Sukhothai Travel Diary

travel diary sukhothai

A heartbreaking thing happened – without realizing that the pictures never transferred to my computer, I deleted the SD card contained a LOT of pictures – including those from the first half of our Thailand vacation.  After crying for a little bit and downing a salted caramel Pinkberry, I came to terms with the loss – and was grateful for the pictures I snapped with my iPhone.  I apologize for the picture quality in this post, but hope you enjoy our Sukhothai travels vicariously nonetheless.

After a harrowing flight experience to Thailand, the trip to Sukhothai was seamless (Bangkok Airlines is highly recommended), we landed into the prettiest small airport I’ve ever seen.  This is not exclusive to this town – many small airports in the country are equally pretty.


We checked into the Sukhothai Heritage Hotel (a two minute drive away) and made a beeline for the breakfast buffet, where my parents were already seated.  After filling up on fresh fruits and omelettes, we piled into a car and made our way to Sukhothai Historical Park.

This park is a must-visit.  A UNESCO heritage site filled with ancient temples, it was a great way to experience Thai history and move our sore limbs (24 hours of travel is no joke).  Sukhothai was the seat of the first Thai dynasty, and the park is home to the ruins of the ancient kingdom.  Over 30 temples are within the park’s enclosures.   We started at Wat Maharat, the largest temple in the park, and also the one closest to the entrance.

wat mahathat

Some other temples worth visiting include Wat Si Sawai (originally a Hindu temple – a fascinating find), Wat Si Chum (home to the largest Buddha in the park), Wat Sa Si (in the middle of the lake), and Wat Phra Phai Luang.

wat si sawai

wat sa si

wat si chum

With the oppressive heat and humidity of Thailand, it’s hard to last longer than a few hours walking (or biking) around the park.  We went back to our hotel in the middle of the afternoon for Thai massages, the best pad Thai I’ve ever eaten, and an early night – a 12 hour time difference + jet lag is no joke.

The morning of Day 2 was wonderfully relaxing, with a long breakfast and getting the chance to watch the last episode of Meet The Press.  We piled back into the car to head to my favorite part of Sukhothai – a visit to Boon Lott Elephant Sanctuary.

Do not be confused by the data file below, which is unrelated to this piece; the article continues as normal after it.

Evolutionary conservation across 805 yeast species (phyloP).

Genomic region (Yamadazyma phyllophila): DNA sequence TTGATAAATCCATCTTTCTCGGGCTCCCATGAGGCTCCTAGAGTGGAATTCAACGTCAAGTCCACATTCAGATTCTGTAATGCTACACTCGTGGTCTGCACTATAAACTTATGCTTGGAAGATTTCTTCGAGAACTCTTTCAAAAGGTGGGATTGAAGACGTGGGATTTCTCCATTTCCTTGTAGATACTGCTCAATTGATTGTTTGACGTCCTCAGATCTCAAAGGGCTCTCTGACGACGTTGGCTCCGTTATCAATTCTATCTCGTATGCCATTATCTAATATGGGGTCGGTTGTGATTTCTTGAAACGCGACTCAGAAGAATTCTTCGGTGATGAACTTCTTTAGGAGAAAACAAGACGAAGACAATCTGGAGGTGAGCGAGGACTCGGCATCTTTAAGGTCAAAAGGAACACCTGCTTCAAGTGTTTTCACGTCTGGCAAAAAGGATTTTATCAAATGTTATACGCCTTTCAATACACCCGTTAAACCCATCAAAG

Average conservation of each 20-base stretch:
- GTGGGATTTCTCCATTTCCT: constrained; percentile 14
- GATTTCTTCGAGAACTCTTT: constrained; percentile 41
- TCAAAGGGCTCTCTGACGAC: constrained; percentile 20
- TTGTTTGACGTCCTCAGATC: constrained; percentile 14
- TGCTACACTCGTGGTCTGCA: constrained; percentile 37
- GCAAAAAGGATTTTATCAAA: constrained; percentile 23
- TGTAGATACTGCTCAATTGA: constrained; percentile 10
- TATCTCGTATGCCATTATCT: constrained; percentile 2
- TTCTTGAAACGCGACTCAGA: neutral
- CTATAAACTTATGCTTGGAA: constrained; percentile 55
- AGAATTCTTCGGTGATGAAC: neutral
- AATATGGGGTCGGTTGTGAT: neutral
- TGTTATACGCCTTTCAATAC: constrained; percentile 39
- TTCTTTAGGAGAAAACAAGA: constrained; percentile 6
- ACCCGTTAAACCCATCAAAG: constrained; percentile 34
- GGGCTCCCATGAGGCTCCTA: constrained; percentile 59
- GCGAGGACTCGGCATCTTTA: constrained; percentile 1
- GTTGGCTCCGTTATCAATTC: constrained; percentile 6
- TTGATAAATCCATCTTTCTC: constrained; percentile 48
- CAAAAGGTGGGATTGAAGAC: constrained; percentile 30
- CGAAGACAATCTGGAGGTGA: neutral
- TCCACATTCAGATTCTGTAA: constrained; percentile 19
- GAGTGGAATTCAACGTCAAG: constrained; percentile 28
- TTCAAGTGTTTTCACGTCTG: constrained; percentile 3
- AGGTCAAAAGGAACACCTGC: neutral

boon lott elephant sanctuary shed

BLES, as it’s called, is a haven for mistreated elephants and elephant lovers alike.  The founder, Katherine, was a fashion girl on vacation in Thailand when she met (and subsequently fell in love with) Boon Lott, a baby elephant.  She stayed onto the sanctuary to volunteer, and later bought and cared for Boon Lott when he broke his back legs.  While Boon Lott lived another two years, he passed away after a fall and Katherine built this sanctuary in his honor – and to rescue tortured elephants from all over Thailand.

The story – inspirational.  The place – heartwarming and beautiful.  The elephants – adorable.

boon lott elephant sanctuary family picture

boon lott elephant sanctuary walking

boon lott elephant sanctuary petting elephants

boon lott elephant sanctuary

While we kind of crashed the sanctuary (apparently the appointment we thought we made was never actually confirmed) and got to see the elephants, I would recommend staying at the sanctuary for several days.  There is an 18-month wait list, so plan accordingly.  Northern Thailand has a number of elephant reserves, but I can’t imagine visiting any of the others (well, this one would be pretty sweet).

We flew to Koh Samui the next day – which I will feature in an upcoming post.

Have you been to Thailand?  Are you planning on going?  I’d love to know.